Easily the most disgusting thing is the opening of episode two of the second season. When the character, who has been sewn into the human mural, rips himself free. There are a lot of moments when I can’t believe what they’re going to show. I wasn’t involved in the filming of that, so I only saw it in the final version and I was doing the classic hands-on-the-face, scream-laughing in disbelief. It was really disgusting.

What kind of research did you do? Did you have to research cannibals and such?
Not really. Hannibal, as well as Will, were really the inventions of the author. Will was also blown up from some people that Harris met who worked in profiling. At that point, those were the people who pretty much created the science of profiling. Although at the time it wasn’t viewed as a science. It was viewed as just a bunch of mumbo-jumbo-voodoo.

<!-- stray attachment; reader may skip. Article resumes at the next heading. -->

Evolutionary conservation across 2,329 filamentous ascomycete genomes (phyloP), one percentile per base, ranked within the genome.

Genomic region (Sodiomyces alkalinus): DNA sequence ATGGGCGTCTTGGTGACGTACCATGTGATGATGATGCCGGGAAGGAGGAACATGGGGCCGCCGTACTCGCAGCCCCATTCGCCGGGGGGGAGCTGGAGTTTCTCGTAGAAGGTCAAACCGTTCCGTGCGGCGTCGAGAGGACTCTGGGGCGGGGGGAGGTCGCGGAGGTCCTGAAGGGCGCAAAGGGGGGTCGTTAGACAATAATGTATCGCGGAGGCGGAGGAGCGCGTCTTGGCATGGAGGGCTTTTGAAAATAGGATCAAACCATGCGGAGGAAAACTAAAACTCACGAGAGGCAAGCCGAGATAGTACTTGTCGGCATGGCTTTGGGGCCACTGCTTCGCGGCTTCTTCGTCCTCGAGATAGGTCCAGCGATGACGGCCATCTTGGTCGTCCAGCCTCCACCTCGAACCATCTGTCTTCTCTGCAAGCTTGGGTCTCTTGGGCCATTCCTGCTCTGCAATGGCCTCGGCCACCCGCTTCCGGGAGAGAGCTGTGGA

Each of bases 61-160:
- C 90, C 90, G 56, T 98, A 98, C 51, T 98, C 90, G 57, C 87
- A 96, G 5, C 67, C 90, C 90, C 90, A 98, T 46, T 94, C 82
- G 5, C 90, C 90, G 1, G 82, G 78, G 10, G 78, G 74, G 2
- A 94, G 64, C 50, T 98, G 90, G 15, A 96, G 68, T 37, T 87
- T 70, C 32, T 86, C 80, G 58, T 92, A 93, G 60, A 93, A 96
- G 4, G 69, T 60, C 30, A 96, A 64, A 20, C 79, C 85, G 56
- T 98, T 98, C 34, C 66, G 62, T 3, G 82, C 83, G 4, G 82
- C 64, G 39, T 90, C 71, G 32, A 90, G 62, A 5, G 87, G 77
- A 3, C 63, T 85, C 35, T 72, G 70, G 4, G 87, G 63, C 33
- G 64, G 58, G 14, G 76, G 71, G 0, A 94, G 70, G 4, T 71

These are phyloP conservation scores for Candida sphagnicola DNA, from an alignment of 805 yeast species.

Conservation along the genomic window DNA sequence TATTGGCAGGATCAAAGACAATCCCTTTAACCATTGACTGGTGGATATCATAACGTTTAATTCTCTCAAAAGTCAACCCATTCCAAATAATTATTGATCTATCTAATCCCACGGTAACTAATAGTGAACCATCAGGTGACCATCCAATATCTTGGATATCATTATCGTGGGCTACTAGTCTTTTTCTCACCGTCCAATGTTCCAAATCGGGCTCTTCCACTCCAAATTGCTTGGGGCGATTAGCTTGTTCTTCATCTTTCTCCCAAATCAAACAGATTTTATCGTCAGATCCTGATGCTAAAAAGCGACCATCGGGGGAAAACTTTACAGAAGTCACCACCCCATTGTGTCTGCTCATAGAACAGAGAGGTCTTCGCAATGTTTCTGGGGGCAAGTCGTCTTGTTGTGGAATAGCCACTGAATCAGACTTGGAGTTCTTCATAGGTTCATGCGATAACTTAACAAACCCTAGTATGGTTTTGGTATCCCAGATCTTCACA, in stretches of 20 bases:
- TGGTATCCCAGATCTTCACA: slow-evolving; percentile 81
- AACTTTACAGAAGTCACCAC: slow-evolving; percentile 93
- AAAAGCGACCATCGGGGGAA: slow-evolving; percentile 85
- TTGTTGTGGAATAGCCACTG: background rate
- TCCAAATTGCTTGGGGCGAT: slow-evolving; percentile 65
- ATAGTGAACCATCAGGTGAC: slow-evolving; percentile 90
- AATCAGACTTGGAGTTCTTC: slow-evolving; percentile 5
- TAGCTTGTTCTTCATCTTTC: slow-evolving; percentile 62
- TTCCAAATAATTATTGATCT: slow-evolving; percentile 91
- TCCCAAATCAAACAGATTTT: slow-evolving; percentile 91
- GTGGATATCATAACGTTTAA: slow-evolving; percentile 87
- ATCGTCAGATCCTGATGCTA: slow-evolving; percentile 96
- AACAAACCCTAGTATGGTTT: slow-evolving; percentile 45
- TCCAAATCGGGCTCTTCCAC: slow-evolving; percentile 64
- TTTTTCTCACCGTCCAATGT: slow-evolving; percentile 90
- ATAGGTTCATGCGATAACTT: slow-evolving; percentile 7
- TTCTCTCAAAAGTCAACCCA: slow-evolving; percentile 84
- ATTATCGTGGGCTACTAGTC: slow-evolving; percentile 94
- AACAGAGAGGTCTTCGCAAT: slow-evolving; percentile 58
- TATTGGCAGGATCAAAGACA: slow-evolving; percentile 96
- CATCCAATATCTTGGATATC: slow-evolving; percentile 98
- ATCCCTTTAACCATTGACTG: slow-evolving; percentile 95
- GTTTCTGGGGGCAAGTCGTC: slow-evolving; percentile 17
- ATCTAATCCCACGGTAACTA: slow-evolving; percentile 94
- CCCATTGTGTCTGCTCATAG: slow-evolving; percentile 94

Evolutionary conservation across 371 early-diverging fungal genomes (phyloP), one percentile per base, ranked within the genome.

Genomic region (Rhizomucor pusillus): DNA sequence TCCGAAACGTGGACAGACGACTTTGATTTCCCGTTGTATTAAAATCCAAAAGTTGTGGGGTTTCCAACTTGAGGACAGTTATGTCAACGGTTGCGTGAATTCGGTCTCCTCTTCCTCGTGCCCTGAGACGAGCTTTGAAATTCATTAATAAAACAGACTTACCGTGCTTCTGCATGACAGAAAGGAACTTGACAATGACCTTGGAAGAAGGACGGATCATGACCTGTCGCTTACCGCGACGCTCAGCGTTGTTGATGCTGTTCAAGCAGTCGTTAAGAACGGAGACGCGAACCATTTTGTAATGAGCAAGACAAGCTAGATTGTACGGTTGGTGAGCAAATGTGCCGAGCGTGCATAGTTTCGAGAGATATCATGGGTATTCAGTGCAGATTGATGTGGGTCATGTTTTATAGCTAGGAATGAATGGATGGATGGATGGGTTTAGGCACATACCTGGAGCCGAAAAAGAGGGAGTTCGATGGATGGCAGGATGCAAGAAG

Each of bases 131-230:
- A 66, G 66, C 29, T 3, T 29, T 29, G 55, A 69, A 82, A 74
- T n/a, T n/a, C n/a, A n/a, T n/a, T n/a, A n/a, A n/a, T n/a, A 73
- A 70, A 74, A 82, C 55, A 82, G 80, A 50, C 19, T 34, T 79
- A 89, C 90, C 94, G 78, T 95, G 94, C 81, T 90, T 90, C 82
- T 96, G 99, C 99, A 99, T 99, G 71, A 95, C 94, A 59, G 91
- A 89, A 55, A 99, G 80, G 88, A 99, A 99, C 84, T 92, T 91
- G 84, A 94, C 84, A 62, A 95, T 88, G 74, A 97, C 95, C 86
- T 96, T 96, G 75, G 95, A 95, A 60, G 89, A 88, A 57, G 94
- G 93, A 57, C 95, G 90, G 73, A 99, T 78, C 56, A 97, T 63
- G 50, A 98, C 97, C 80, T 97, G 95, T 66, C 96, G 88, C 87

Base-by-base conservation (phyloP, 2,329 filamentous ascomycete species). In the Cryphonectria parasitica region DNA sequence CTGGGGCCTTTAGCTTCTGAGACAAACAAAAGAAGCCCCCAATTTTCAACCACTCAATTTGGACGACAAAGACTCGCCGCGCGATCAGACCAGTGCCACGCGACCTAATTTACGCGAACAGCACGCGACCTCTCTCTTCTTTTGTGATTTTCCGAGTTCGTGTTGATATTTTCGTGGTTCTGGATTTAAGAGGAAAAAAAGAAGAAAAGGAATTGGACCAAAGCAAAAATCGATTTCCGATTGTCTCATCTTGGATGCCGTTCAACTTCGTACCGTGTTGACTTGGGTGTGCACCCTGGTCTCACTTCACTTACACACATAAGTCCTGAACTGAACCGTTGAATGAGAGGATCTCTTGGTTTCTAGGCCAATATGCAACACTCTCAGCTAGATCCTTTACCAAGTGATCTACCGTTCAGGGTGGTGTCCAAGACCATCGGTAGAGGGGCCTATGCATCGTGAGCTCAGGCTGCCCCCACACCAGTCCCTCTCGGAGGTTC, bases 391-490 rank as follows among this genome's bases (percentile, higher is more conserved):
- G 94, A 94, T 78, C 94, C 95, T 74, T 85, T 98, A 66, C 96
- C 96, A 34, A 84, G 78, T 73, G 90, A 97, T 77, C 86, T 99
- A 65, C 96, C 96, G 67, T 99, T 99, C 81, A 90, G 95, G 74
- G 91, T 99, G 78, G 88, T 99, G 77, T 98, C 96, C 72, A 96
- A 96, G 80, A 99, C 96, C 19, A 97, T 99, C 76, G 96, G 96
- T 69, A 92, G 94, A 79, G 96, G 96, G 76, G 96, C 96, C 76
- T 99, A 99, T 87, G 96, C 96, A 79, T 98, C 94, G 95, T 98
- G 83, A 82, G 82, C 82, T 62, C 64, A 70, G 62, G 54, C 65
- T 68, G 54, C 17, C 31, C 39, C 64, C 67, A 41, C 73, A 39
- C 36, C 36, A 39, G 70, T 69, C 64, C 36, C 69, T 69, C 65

There are some striking similarities between your character on Hannibal and your wife’s character on, Homeland – both psychologically unstable profilers working for the government. What would happen if those two characters met?
I am just so far from imagining that happening. There’s a lot of superficial parallels between the shows, not least the fact that we both ended up institutionalized and the very thing that put us away being the only thing that’s going to help us. But once you get past that stuff there’s no comparison because the tone of the two shows is so wildly different.

Do you ever share notes, talk biz with your wife? Or is it strict church and state?
No it’s not strict, of course not. I’d be crazy not to ask her for advice. Ha, and so would she. I can only speak for myself, but I love what I do and I do most of my shop talk with the people I’m collaborating with on that project, and so it’s more like any marriage where you discuss how your day was.